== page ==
August 24th, 2016

At a time of sorrow and despair for the EU, and with the refugee issue a core fault line in the Old Continent’s politics, the Canadian policy of privately sponsored refugees could offer a solution to building bridges of understanding among diverse communities

I arrived in Canada from Romania on July 31st, 2015. Two days later, a fierce political campaign, one of the longest in the history of Canadian federal elections, started. Adjusting to North America while becoming ever more aware of my European identity, I was struck, like many others across the world, by that iconic image of Alain Kurdi, the little child lying dead on a Greek beach. One may argue that the media decided to frame the Syrian refugee crisis by putting a face to the tragedy, in order to shift the public opinion on a phenomenon that had previously been portrayed more like a natural disaster than a human drama. Regardless, decision-makers and citizens have begun to take the issue more seriously and to demand action – action that was but a drop in an ocean of sorrow, but still something symbolic.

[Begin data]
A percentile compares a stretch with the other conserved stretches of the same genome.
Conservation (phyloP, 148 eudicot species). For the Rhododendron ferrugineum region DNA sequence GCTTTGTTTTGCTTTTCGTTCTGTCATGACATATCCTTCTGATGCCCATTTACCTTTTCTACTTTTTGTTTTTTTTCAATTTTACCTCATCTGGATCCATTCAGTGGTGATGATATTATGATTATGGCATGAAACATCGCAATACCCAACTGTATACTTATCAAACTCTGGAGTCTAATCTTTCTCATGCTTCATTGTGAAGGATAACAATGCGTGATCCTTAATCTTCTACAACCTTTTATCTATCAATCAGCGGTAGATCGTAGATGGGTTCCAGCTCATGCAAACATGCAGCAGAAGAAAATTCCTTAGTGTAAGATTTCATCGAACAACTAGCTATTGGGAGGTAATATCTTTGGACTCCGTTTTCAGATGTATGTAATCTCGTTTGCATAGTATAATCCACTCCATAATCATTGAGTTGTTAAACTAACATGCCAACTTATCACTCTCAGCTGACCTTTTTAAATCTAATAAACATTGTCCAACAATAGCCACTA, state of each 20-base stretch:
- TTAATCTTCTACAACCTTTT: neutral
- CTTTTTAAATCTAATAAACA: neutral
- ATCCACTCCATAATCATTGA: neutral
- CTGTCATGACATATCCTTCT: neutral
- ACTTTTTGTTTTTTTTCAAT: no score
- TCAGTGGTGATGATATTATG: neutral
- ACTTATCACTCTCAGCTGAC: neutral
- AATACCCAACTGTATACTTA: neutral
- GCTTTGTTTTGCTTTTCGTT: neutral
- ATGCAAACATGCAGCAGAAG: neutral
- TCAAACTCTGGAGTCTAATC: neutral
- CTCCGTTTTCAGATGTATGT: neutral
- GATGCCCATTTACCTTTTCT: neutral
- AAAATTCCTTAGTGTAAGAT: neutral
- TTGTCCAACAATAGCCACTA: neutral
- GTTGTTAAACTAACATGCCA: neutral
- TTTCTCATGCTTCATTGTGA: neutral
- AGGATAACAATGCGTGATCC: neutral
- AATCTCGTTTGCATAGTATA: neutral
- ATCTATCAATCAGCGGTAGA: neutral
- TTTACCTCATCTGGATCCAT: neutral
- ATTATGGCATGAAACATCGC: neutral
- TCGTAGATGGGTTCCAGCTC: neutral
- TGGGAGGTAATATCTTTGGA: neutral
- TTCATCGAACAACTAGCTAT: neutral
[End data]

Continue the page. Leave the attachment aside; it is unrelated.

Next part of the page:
It turned out that the Kurdi family had ties in Canada and tried, unsuccessfully, to emigrate. It did not take a lot to ignite a campaign torn between a diffuse – but acute – thrust for change and genuine mistrust towards the potential successors of the Conservative government. According to its immigration system, Canada receives around 280,000 – 300,000 new immigrants annually (of which, for example, 28,622 were accepted based on refugee and humanitarian claims in 2014). Immigrants are granted permanent resident status (a clear difference from Europe), with the special case of Quebec which handles its own immigration system based on its inter-cultural model. Prior to the uproar in the international community and Canadian society, the Canadian government pledged to receive only 10,000 Syrian refugees by 2020.